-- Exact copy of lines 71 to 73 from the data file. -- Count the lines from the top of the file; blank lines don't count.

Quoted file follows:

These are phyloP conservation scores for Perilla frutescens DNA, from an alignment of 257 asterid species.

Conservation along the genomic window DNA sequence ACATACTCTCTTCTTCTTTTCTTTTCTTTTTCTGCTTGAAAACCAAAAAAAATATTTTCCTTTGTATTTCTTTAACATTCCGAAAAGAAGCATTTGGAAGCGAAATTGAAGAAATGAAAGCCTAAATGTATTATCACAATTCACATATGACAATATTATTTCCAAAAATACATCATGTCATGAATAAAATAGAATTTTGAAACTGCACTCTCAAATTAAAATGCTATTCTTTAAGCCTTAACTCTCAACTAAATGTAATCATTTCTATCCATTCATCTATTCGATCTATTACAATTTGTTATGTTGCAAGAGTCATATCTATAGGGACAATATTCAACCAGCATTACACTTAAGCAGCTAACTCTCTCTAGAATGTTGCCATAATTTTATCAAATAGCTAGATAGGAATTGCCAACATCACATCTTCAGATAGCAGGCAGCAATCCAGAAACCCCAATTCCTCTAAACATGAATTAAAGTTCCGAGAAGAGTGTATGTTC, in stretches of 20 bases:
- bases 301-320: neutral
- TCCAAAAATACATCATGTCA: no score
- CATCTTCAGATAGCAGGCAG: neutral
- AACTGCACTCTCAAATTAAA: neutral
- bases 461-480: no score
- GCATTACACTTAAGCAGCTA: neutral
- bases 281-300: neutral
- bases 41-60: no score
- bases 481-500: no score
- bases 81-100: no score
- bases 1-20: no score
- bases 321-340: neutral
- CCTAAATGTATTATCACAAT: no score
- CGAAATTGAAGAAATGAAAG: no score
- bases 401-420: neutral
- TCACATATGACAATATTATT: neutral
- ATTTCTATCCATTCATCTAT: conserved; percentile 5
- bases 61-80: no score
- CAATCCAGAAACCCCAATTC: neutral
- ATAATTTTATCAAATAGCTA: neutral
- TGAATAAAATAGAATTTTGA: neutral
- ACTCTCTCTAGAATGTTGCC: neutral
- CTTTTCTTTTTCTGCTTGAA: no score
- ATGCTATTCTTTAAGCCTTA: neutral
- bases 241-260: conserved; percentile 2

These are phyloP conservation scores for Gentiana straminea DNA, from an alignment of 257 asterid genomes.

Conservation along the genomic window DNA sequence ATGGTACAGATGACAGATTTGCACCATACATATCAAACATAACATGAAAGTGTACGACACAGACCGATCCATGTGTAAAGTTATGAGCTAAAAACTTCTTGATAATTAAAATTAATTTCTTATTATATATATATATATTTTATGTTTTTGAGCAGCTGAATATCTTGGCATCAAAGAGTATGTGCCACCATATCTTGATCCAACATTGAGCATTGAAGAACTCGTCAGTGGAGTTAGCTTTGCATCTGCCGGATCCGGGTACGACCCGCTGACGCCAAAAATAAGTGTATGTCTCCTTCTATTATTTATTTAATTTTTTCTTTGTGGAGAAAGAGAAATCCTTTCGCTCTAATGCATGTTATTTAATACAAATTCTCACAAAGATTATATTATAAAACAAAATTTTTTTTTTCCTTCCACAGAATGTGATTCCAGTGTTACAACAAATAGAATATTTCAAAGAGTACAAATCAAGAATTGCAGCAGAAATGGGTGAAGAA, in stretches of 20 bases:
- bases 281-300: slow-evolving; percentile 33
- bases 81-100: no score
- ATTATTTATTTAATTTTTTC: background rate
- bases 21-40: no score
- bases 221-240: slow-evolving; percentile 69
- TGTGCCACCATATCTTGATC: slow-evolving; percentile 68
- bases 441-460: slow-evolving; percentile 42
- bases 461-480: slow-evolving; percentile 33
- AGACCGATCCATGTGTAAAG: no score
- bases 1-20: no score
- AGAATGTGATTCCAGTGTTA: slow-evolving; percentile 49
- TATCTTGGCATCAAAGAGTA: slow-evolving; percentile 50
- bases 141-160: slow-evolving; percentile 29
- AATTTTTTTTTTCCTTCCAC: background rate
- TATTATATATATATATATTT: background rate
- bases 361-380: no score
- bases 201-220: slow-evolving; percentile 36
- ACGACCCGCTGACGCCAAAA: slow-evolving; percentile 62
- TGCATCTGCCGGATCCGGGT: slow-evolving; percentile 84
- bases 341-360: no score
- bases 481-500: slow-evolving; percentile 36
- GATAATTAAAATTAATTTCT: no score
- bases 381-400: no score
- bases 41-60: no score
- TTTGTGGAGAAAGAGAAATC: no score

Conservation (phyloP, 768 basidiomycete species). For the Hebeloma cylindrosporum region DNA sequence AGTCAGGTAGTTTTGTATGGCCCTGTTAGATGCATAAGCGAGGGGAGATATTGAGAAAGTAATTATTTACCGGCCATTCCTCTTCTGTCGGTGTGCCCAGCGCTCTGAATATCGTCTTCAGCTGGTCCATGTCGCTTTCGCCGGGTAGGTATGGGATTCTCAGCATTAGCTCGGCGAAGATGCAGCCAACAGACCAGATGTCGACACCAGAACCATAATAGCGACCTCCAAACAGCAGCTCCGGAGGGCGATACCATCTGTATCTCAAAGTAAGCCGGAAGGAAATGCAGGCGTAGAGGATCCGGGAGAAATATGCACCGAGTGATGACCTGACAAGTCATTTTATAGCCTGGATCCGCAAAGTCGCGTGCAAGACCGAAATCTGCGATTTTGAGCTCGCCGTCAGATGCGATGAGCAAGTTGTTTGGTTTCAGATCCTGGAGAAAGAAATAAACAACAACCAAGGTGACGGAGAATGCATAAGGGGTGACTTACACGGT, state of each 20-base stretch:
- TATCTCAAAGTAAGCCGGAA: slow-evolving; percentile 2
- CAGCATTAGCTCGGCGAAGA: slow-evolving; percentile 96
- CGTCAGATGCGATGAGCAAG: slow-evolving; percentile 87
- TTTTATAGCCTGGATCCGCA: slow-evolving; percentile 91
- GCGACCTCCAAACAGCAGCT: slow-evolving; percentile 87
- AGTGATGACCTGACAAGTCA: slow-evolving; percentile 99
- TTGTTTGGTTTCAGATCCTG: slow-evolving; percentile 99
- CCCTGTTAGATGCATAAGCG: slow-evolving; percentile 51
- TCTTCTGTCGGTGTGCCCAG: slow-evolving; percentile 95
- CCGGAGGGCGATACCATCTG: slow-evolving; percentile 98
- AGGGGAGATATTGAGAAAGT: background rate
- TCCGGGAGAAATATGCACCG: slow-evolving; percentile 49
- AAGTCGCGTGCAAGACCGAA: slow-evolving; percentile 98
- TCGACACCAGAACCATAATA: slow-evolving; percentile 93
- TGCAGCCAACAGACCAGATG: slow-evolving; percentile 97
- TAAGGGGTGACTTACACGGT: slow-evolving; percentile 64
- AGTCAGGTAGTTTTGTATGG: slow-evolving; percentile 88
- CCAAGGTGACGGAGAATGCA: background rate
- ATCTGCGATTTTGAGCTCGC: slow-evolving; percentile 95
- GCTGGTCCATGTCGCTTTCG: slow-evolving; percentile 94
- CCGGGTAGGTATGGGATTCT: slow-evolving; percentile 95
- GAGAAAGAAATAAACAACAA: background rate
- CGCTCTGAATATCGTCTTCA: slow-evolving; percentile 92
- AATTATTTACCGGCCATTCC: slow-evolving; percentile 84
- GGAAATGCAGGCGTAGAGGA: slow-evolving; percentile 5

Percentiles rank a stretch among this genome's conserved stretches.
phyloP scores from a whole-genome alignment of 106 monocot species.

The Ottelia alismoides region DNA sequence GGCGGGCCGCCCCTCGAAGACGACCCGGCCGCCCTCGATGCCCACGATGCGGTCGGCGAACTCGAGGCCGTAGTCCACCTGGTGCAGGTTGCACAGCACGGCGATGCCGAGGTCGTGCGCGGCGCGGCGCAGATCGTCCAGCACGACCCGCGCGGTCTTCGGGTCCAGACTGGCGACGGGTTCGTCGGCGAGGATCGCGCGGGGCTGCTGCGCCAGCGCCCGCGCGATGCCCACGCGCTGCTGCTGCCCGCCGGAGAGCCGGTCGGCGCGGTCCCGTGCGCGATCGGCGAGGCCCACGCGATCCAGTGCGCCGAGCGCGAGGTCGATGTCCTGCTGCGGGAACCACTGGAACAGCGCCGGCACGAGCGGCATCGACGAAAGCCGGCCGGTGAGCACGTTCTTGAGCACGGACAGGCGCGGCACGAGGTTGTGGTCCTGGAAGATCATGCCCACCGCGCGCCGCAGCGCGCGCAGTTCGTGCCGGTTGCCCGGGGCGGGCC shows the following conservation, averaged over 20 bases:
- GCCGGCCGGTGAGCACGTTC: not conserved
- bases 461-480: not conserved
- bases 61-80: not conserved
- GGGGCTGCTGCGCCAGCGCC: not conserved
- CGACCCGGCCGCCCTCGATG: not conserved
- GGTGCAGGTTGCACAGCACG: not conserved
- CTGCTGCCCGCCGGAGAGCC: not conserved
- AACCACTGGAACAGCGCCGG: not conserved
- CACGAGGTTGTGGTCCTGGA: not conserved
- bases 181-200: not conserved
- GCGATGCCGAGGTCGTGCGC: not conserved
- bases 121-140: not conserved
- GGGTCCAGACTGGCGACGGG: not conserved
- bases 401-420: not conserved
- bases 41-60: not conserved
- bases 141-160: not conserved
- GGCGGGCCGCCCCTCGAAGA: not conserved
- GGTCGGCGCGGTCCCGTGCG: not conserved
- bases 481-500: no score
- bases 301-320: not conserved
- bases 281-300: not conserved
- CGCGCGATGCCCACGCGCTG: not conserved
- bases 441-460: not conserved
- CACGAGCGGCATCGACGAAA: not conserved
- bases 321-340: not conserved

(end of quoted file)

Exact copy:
- TAAGGGGTGACTTACACGGT: slow-evolving; percentile 64
- AGTCAGGTAGTTTTGTATGG: slow-evolving; percentile 88
- CCAAGGTGACGGAGAATGCA: background rate